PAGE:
The daily average of 5 hours of congested traffic is due to the inadequate public transportation system, according to a new report by Beijing's Political Consultative Conference.
The city has responded to the public transport shortcomings, saying it will increase the frequency of subway trains and will offer 80,000 bicycles to hire free of charge. Insiders say the city has stepped up efforts to promote "green ways to get on the road."
Yes to free bikes (I refer you now to a City Weekend article I wrote about public bike sharing in Beijing). Big yes to train frequency.
But a couple things:
1. FIVE HOURS of congested traffic? Well, I don't exactly know what that means (how does one define "congested"? where are the city limits?), but it seems like an adequately ridiculous
length of time to warrant the all-caps.
2. "Inadequate public transportation" doesn't seem like it's the cause of congested traffic. Dumbasses buying cars is the cause. And they buy cars here for some of the sorriest reasons imaginable, like, "I need a car to get a girlfriend." Uh-huh.
Also, I'm not sure I buy this "inadequate" argument. Beijing has one of the best bus systems I've encountered. Sure, it's a bit hard to figure out sometimes, and it's not as convenient for foreigners who can't tell Dongzhimen from Dongshimen, but you can, theoretically, get from any point in the city to anywhere else via bus, as long as you don't mind occasionally waiting behind cars stuck in traffic.
Of course, no public transportation system is perfect (New York City's is fairly perfect, though it's a bit overextended and may collapse upon itself unless people quit complaining about MTA's price increases and just understand how lucky they are to have so many trains at their service)*. It'll take longer going from Point A to B when you're stopping a dozen times in between, but that's why you can, say, bring a book to read. The alternative is trying to get from Point A to B through aneurysm-inducing traffic jams.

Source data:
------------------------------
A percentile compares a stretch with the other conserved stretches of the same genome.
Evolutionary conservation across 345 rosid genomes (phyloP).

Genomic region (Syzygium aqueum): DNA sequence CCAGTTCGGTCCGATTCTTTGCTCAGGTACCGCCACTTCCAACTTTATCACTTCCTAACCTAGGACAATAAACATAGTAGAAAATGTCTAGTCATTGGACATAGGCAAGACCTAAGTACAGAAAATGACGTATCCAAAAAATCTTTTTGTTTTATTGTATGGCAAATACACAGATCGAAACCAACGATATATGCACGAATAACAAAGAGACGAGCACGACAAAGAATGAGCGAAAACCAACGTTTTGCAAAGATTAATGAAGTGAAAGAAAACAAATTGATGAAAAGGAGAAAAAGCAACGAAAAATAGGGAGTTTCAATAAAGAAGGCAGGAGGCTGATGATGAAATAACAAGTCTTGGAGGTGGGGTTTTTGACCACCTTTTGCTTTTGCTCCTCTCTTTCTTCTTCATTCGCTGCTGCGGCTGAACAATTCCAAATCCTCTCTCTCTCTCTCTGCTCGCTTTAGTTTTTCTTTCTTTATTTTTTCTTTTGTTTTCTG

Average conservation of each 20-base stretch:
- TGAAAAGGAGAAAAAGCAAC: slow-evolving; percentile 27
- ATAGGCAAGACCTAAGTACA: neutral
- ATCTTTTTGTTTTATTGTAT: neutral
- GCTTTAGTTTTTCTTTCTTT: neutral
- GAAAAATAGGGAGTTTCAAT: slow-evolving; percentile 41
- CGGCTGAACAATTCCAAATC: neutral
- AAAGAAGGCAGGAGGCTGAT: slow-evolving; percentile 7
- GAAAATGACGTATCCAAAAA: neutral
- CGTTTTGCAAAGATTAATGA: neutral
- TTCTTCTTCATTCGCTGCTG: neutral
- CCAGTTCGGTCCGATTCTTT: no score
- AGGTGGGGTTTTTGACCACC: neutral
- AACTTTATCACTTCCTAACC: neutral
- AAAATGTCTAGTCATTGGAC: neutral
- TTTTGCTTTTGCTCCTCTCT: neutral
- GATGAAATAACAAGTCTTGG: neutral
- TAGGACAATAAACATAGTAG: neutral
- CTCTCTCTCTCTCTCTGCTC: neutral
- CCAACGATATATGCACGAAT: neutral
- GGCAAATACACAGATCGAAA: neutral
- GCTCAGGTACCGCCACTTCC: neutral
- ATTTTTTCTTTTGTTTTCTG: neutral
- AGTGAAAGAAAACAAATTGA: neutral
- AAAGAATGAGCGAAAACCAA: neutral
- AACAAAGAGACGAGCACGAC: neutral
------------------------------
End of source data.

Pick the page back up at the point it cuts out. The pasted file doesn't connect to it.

The GT article goes on:
Beijing's Political Consultative Conference released its 2009 report on Beijing's transportation system on Friday, concluding that the city's inefficient public transportation system means that commuters rely heavily on private cars. The report said the solution to heavy road congestion is a better public transportation system combining bicycles, buses and the subway.
According to the report, Beijing has about 3,291,000 private cars with an annual growth of 500,000 cars, and 40 percent of them drive less than 5 kilometers every time they hit the road.
Forty percent of them drive less than five kilometers.
...[poo-pooing of public transportation]...
All of these issues mean that the public transportation system is far from efficient and this gives residents an incentive to buy a car, said Mao Baohua, director of the Transportation Research Center of China at Beijing Jiaotong University.
Anyone who's sat in traffic anywhere, to say nothing of Beijing, probably understands why murders can happen. I'm not generally violent, but when I need to travel six kilometers and can't do so within 30 minutes -- I can light-jog six kilometers in 30 minutes -- because the guy in front of me is irritable and driving a car that is behind an irritable guy driving another car behind a guy about to wear out the horn on his car because he's behind an irritable guy of another car, well, things compound and I can easily see myself killing someone, or at least maiming them with repeated kicks to the head.
I think my point is: Beijing traffic is a big DISINCENTIVE for buying cars; "inadequate public transportation" is not an incentive.
But whatever, if this report means shorter waits for subway trains -- not that waits are very long to begin with -- then it can bad-mouth public transport all it wants.
*Alicia tells me Hong Kong has the best public transportation in the world. As someone who just returned from Hong Kong, I believe it. Can't believe I neglected to mention this up there.